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“Ruth A. Lucas, the first African American woman in the Air Force to be promoted to the rank of colonel and who at the time of her retirement was the highest-ranking African American woman in the Air Force, died March 23 at her home in Washington. She was 92.
Col. Lucas enlisted in the Women’s Army Auxiliary Corps (WAAC) in 1942 and was one the first black women to attend what is now the Joint Forces Staff College in Norfolk. She held a variety of positions, mainly in research and education, before being named a colonel in 1968.
At the time of her promotion, Col. Lucas was a general education and counseling services assistant in the office of the deputy assistant secretary of defense for education at the Pentagon. She created, organized and implemented special literacy programs aimed to increase the education levels of service personnel.
“Most people don’t realize that among all the servicemen who enter the military annually, about 45,000 of them read below the fifth-grade level, and more than 30 percent of these men are black,” she said in a 1969 interview with Ebony Magazine. “Right now if I have any aim, it’s just to reach these men, to interest them in education and to motivate them to continue on.”

Ruth A. Lucas, the first African American woman in the Air Force to be promoted to the rank of colonel and who at the time of her retirement was the highest-ranking African American woman in the Air Force, died March 23 at her home in Washington. She was 92.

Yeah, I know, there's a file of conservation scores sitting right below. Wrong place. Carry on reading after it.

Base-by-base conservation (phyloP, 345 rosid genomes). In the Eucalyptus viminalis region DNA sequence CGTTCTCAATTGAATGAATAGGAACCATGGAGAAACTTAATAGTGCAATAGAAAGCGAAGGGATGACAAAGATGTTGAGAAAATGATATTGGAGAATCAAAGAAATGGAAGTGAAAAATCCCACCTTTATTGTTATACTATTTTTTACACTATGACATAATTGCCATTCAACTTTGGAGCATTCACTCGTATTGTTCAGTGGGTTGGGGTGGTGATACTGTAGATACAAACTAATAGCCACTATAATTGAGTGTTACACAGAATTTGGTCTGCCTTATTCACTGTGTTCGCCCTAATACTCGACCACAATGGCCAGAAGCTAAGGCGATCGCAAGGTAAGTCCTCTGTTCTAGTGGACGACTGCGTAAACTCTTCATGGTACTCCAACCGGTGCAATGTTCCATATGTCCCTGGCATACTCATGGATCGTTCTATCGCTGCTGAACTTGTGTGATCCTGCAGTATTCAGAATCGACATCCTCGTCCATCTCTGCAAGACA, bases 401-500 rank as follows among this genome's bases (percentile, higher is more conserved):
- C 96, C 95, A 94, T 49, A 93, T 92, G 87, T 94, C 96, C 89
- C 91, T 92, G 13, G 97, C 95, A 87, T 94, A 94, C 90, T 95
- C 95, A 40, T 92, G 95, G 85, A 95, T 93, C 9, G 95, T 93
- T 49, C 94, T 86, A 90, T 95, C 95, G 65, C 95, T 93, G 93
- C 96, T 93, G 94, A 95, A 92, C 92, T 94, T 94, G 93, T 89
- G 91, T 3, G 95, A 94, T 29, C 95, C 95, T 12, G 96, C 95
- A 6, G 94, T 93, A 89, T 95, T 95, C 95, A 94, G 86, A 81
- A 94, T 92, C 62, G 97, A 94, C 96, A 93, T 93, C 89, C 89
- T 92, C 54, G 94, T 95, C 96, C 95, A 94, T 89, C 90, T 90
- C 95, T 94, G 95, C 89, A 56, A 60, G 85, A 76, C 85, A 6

Col. Lucas enlisted in the Women’s Army Auxiliary Corps (WAAC) in 1942 and was one the first black women to attend what is now the Joint Forces Staff College in Norfolk. She held a variety of positions, mainly in research and education, before being named a colonel in 1968.

At the time of her promotion, Col. Lucas was a general education and counseling services assistant in the office of the deputy assistant secretary of defense for education at the Pentagon. She created, organized and implemented special literacy programs aimed to increase the education levels of service personnel.

“Most people don’t realize that among all the servicemen who enter the military annually, about 45,000 of them read below the fifth-grade level, and more than 30 percent of these men are black,” she said in a 1969 interview with Ebony Magazine. “Right now if I have any aim, it’s just to reach these men, to interest them in education and to motivate them to continue on.”

(Source: Washington Post)

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